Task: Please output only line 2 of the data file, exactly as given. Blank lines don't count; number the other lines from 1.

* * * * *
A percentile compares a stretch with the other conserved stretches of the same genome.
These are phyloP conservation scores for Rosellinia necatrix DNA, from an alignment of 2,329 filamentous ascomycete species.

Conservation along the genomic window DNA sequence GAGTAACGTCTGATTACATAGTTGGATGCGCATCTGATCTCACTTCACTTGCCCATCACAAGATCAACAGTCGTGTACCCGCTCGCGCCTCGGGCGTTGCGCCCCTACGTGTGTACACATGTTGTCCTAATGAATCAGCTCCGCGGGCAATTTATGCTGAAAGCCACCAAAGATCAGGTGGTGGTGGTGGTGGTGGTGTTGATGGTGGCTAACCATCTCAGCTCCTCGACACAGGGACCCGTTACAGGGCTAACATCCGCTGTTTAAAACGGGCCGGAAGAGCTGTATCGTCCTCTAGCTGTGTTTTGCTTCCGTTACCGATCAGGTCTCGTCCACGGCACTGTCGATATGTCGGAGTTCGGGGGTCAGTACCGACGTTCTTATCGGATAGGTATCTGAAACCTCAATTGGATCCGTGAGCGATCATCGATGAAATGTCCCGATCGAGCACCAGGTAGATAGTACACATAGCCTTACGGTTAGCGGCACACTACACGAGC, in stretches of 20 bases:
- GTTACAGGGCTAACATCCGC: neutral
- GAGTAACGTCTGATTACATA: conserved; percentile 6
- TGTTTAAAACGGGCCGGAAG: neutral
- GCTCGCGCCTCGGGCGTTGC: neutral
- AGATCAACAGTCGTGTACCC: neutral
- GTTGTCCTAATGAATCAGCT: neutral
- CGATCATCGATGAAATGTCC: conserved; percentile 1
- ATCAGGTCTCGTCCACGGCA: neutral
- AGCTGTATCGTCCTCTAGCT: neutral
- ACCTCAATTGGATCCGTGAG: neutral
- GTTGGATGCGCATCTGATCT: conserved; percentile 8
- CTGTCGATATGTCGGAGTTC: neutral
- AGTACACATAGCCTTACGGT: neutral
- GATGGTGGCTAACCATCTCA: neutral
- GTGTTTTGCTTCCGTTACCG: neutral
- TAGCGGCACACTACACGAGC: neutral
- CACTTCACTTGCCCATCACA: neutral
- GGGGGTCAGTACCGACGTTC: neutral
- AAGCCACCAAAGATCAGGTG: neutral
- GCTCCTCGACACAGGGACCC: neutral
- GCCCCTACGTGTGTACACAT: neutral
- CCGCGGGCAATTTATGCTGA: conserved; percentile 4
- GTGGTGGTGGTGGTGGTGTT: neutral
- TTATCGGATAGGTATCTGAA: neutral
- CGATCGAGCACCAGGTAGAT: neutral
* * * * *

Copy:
These are phyloP conservation scores for Rosellinia necatrix DNA, from an alignment of 2,329 filamentous ascomycete species.